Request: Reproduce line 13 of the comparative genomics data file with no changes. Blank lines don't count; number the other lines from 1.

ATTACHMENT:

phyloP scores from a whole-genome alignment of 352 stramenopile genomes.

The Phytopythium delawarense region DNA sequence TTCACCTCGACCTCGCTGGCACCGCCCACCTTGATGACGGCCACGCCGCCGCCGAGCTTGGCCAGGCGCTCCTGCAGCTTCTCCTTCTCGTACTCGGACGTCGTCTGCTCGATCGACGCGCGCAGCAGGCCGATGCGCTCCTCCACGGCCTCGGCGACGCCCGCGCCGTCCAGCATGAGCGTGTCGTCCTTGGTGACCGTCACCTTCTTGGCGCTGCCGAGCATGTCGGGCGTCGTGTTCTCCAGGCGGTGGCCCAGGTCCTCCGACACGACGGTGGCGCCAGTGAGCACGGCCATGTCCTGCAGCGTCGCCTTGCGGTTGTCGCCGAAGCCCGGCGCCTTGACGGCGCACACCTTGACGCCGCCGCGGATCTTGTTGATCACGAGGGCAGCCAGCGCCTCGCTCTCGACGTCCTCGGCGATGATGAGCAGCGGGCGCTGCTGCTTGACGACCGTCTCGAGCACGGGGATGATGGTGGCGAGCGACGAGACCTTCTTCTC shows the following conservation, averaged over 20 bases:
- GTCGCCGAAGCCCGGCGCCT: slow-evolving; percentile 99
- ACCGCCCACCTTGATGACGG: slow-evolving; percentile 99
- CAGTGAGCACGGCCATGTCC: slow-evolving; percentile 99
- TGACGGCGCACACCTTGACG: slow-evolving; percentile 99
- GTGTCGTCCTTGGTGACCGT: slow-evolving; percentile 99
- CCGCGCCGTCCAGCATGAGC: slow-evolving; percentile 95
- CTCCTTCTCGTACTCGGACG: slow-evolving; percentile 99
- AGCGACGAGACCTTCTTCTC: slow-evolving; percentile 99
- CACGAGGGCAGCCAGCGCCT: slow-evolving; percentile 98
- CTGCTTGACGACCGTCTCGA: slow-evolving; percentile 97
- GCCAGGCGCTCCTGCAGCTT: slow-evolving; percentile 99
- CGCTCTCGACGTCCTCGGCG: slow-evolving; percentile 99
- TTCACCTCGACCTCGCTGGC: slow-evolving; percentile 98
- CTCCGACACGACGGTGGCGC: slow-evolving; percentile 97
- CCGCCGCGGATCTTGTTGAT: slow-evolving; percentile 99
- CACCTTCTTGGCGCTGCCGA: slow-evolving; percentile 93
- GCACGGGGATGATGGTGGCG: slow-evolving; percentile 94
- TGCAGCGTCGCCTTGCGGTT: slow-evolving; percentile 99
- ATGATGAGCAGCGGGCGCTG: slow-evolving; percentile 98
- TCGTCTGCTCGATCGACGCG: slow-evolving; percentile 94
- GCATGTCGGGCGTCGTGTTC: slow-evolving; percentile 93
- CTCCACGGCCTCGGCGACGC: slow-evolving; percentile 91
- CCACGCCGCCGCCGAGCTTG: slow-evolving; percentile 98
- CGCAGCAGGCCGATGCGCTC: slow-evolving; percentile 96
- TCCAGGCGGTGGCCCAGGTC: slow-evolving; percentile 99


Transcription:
- GCCAGGCGCTCCTGCAGCTT: slow-evolving; percentile 99